No, I haven’t gotten any more work done on the pantry, since I spent the weekend painting Grandma’s cabinets.
Here’s where I left off:
While I continue to create new swear words as I attempt to install the remainder of the pantry doors, I thought I’d show you how we built the pantry.
When Brandon’s old job was moving buildings, they were cleaning out their shop and offered him lots of free lumber/plywood, etc. It was all scraps to them, but it was free gold to us! Most of the plywood was CDX (i.e. not finish grade) but I decided not to care, because it was all a full 3/4” thick – so it had great strength, most of it wouldn’t show, and I could mud/sand/paint the rest.
Then we had to decide what kind of doors or closure would go on the pantry. I shopped around at Home Depot, Lowe's, and Menards where cabinet doors are $20+, so I also considered making my own doors, researching what materials I could use, what trim treatments would be easy but look good…
That’s when I got “Weekly Deals” email from Bailey’s Discount Center in North Judson, saying that they had a semi-load of cabinet doors for $.99 each!! Heaven! $.99 for doors to go on a pantry made of free wood seemed perfect.
I measured the dimensions of the wall that the pantry’d go on, Brandon hooked up the trailer, and we headed out to Bailey’s.
There were plenty of styles, but I chose these beautiful doors:
I did some quick cabinet designing at the Dairy Queen inside Bailey’s, decided I’d need about 24 doors, and then bought 30 to be safe.
Grandpa and I decided to create 4 independent pantry units that we could build in the garage and then install on the wall. (One of the units is deeper than the rest to accommodate serving dishes and extra appliances, etc.)
First, I painted the back of the wall to match the inside of the pantry, so it’d look all built-in, then we began installing the units.
Each of the units is glued and screwed together, with a top and bottom, and 2 fixed shelves that correspond with the dimensions of the doors.
Grandpa and I created a base out of 2x6s that would serve as the toekick. We screwed the base into the studs of the wall, then screwed each pantry unit into it. We used L-brackets to secure each pantry unit to the wall, and also screwed each unit to each other.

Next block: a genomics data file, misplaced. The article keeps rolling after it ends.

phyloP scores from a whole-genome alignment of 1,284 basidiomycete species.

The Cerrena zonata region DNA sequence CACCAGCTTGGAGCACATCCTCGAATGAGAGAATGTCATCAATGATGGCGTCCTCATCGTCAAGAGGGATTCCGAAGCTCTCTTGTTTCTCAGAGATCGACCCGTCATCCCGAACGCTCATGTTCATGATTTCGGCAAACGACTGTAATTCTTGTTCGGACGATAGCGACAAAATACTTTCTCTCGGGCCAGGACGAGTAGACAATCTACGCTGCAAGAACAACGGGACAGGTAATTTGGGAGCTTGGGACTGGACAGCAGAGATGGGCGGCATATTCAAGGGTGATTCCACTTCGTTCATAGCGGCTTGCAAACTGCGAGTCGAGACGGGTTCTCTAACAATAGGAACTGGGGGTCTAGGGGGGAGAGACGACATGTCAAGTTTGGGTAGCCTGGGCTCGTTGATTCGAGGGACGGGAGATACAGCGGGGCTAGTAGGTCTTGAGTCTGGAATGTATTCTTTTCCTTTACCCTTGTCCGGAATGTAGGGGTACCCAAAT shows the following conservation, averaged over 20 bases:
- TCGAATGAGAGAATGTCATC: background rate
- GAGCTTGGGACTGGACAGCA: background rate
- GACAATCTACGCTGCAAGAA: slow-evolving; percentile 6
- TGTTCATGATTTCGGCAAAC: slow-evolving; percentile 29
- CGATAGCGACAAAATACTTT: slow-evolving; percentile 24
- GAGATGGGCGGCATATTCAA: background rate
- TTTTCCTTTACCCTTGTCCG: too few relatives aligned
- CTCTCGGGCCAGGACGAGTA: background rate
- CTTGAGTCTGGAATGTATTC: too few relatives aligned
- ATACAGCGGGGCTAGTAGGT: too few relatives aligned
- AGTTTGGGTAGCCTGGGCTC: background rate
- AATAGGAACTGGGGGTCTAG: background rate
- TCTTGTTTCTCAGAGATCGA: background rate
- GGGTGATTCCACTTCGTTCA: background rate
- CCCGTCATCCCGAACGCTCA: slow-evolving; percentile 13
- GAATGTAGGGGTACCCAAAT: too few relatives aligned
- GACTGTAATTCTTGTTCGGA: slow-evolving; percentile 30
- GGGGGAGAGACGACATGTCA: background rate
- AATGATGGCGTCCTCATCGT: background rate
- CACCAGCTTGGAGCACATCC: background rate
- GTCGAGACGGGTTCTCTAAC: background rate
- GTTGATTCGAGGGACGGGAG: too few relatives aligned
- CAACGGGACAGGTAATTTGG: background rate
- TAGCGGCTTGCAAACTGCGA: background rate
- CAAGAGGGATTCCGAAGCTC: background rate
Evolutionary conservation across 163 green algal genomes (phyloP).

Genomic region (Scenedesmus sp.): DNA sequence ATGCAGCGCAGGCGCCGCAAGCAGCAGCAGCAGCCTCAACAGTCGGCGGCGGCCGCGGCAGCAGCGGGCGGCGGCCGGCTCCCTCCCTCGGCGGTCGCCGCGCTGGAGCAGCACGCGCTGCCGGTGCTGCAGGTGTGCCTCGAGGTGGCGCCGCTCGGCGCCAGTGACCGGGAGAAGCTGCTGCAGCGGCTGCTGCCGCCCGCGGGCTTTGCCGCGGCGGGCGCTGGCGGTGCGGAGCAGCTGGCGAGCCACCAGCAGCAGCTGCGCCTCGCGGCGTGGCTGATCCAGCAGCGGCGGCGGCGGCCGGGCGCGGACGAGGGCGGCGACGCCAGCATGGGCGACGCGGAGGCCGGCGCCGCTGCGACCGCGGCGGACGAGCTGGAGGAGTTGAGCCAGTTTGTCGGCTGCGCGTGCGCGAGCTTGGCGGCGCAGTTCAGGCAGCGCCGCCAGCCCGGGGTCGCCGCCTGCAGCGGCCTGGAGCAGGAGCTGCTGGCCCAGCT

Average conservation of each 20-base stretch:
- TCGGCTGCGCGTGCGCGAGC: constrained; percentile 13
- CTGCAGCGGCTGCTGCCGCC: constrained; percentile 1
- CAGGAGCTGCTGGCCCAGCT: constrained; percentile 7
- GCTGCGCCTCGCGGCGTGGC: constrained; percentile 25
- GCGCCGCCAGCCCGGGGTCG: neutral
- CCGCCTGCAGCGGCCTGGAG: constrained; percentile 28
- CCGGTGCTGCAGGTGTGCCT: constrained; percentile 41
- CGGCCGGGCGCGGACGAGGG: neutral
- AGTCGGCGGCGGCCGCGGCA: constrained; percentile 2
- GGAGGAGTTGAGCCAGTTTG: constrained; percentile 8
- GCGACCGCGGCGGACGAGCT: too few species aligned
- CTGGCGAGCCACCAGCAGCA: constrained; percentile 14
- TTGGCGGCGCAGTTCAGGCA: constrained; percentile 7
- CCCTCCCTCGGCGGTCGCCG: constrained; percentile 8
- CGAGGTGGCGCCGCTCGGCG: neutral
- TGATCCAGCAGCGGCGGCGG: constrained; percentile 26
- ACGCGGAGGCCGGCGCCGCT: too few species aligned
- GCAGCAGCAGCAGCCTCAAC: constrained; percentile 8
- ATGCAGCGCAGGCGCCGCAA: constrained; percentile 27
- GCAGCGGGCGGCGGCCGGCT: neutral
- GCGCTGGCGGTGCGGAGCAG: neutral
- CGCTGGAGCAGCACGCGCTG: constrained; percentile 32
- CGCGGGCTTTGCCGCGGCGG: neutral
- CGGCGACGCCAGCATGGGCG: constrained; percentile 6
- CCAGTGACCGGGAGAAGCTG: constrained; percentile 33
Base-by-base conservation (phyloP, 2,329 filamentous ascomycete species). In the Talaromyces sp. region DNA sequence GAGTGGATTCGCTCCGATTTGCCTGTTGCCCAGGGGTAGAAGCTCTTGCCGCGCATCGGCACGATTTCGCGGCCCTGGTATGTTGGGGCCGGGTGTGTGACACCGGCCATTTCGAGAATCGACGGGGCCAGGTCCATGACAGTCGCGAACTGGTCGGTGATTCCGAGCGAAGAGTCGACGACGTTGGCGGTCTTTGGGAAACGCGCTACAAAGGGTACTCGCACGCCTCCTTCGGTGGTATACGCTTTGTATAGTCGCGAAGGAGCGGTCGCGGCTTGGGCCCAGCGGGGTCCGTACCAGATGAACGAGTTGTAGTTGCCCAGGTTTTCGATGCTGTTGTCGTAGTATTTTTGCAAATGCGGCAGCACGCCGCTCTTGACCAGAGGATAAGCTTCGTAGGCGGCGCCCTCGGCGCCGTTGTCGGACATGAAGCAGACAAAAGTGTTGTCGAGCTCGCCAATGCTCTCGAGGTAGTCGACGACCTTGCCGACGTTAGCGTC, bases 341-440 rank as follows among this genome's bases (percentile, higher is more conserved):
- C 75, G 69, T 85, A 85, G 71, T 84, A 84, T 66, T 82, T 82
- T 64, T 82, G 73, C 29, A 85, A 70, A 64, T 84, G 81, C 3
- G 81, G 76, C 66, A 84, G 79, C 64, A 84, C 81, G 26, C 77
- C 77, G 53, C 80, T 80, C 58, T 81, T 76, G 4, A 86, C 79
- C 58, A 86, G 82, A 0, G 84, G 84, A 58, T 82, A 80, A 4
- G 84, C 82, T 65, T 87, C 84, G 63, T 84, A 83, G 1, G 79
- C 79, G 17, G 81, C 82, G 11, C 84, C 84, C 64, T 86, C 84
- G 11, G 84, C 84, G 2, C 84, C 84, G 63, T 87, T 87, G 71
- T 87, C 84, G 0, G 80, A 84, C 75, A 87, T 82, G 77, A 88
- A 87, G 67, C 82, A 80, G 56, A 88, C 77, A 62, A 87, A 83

Once we had all 4 units in, I put a 1.5” facing strip of plywood on the 2 interior shelves to give us more room for the doors to hit (and to match the 1.5” that was the width of each upright (since they were 3/4” each x 2)), and began mudding and caulking the seams.
I also caulked and mudded any huge gaps that showed, since we knew our walls weren’t straight/level/plumb at all.
Then, I painted everything to look seamless, added adjustable interior shelves (with pegs), filled them up, and lived with the pantry looking like this for over a year.
Oh! I forgot to mention one of my biggest design flaws. So, instead of making the pantry 12” deep like regular cabinets, I thought that saving 1-whole-inch would really make my kitchen seem bigger, so Grandpa and I built each unit to be 11” deep. All that happened was a lot of things wouldn’t fit easily into the pantry and were sticking out about an inch. Womp-womp.
Before putting the doors on, therefore, I decided to extend out my pantry by at least an inch. I ended up using 1x2s, which are really 3/4” x 1.5” to do it. It was a lot of tedious work that I should have avoided by making 12” cabinets like a normal person.
I glued and nailed (thank you, pneumatic nailer) the pieces on.
Then I primed and painted those, which brings me where we are today:
Woohoo! I know you loved that walk-through of pantry building. If you’ve got any more questions about the building process or my gillions of mistakes, please feel free to ask! I’ll keep you updated as I add the rest of the doors, and finally trim out the top.